|Period of Activity||First Liberian Civil War|
|Status||Convicted but deceased whilst awaiting sentencing|
Civitas Maxima followed the trial and produced a daily trial monitoring. You can find it here.
Our videos on the Woewiyu trial
Videos were created in collaboration with Nicolas Braguinsky Cascini.
- April 13, 2020 – Thomas Woewiyu dies of COVID-19 whilst awaiting sentencing
- July 3, 2018 – Woewiyu’s verdict: A Step for Global Justice
- June 8, 2018 – Woewiyu’s Trial Beginning: The Momentum for Justice in West Africa
- Inquirer (2020) – Coronavirus kills Delco man convicted of hiding his role in Liberian war crimes, robbing victims of decades-deferred justice
- The New Republic (2019) – How the U.S. Became a Haven for War Criminals
- FrontPage Africa (2018) – Thomas Woewiyu Found Guilty on 11 Counts in Philadelphia
- NBC Philadelphia (2018) – Former Liberian Official With Philadelphia Ties Faces Decades Behind Bars at Immigration Fraud Trial
Thomas Woewiyu founded the NPFL with Charles Taylor and served as Spokesman and Defence Minister until political dissonance led him to create and lead the NPFL-CRC during Liberia’s First Civil War (1989-1996).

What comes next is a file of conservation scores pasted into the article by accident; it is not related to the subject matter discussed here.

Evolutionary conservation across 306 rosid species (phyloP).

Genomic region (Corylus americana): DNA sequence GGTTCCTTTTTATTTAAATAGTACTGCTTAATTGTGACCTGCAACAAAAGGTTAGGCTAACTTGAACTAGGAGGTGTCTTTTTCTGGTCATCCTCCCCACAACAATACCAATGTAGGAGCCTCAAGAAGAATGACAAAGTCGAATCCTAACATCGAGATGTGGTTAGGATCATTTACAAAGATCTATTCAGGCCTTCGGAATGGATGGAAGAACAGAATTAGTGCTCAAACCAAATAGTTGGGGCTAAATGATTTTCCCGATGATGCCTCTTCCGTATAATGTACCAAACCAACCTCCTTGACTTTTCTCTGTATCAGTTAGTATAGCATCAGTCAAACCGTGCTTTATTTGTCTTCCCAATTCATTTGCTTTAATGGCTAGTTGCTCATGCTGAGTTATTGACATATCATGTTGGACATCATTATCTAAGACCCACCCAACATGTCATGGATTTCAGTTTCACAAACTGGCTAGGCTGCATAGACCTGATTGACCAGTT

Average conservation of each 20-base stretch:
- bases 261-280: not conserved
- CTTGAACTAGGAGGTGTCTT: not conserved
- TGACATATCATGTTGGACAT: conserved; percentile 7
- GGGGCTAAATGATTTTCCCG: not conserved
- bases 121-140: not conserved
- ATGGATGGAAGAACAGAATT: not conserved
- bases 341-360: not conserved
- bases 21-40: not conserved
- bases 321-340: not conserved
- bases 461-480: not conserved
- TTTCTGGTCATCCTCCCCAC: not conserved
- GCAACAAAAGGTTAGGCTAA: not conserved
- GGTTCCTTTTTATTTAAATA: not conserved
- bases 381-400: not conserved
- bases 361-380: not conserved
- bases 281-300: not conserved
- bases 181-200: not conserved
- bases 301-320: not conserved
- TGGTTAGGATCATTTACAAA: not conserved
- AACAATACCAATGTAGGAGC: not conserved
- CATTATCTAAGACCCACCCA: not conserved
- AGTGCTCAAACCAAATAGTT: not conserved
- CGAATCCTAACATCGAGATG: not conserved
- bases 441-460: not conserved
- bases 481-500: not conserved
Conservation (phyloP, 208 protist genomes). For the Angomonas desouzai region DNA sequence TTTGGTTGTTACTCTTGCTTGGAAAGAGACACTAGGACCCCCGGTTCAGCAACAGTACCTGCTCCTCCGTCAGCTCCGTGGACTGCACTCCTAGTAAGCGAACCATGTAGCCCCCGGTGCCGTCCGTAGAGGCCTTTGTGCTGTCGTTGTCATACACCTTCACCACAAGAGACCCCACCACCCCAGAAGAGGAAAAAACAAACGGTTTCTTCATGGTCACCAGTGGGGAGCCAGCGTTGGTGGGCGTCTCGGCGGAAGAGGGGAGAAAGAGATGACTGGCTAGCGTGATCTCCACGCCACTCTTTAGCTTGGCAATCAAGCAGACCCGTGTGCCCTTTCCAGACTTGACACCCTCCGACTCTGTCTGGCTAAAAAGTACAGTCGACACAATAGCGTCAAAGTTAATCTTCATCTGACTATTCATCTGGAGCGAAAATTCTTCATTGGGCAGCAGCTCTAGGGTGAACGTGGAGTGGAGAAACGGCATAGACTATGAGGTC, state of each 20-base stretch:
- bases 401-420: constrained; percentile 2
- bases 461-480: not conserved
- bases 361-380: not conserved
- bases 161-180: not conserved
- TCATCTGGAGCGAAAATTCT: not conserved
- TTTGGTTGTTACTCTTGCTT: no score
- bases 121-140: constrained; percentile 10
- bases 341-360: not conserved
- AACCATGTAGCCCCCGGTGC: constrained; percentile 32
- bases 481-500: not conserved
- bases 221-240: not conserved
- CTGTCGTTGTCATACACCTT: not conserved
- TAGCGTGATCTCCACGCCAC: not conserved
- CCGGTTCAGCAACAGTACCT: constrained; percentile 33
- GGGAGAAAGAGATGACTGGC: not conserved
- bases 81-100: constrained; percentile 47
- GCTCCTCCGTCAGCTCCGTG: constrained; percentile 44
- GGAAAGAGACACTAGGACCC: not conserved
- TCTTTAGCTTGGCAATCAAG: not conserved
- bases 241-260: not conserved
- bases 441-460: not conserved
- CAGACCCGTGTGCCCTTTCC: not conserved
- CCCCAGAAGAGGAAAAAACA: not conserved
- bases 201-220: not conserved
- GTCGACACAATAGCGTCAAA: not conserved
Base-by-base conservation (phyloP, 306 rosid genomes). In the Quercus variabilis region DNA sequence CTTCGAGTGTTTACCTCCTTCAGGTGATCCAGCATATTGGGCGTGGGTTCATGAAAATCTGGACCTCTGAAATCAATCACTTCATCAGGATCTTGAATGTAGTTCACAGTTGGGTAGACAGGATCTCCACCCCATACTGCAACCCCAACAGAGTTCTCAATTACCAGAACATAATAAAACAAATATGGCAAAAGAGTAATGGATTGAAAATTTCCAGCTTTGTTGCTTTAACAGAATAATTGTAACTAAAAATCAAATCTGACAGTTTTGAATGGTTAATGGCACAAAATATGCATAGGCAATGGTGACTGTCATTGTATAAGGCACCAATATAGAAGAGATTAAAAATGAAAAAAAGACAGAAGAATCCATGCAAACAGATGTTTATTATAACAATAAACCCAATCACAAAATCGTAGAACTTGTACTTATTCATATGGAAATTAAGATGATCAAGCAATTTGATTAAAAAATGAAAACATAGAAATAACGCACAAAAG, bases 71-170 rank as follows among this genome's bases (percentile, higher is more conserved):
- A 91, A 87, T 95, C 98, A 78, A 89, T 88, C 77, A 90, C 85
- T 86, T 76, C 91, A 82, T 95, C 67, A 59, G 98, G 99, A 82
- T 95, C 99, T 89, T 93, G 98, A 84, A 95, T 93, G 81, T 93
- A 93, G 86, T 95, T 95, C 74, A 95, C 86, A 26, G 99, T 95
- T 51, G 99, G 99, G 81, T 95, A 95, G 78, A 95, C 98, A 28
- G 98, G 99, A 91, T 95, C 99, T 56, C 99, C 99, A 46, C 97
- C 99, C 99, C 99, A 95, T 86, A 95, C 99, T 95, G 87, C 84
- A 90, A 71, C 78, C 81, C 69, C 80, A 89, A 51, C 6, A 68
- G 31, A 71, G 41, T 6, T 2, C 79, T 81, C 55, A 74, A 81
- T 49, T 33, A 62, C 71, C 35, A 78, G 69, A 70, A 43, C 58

In May 2014, Woewiyu was arrested at the Newark Liberty International Airport in New Jersey, U.S.A, upon his return from a trip to Liberia. Woewiyu was charged with 2 counts of fraudulently attempting to obtain citizenship, 4 counts of fraud in immigration documents, 3 counts of false statements in relation to naturalization, and 7 counts of perjury.
11 June 2018 marked the start of Woewiyu’s immigration fraud trial. Over 35 witnesses testified to his direct and indirect involvement with war crimes during the civil war. After 13 days in court, the jury found Woewiyu guilty on 11 of 16 counts on July 3, 2018; his maximum possible sentence is 75 years in prison. Woewiyu died on April 12, 2020, of COVID-19, in Philadelphia, US. He was still awaiting for sentencing.
Civitas Maxima and its Liberian sister organization, the Global Justice and Research Project (GJRP) assisted the U.S. authorities during the investigation.
This trial was the first time ever that somebody who held a ministerial position during the First Liberian Civil War faced justice and the first time that the atrocities of the NPFL – the most violent rebel faction active from 1989-1996 – were documented in a courtroom.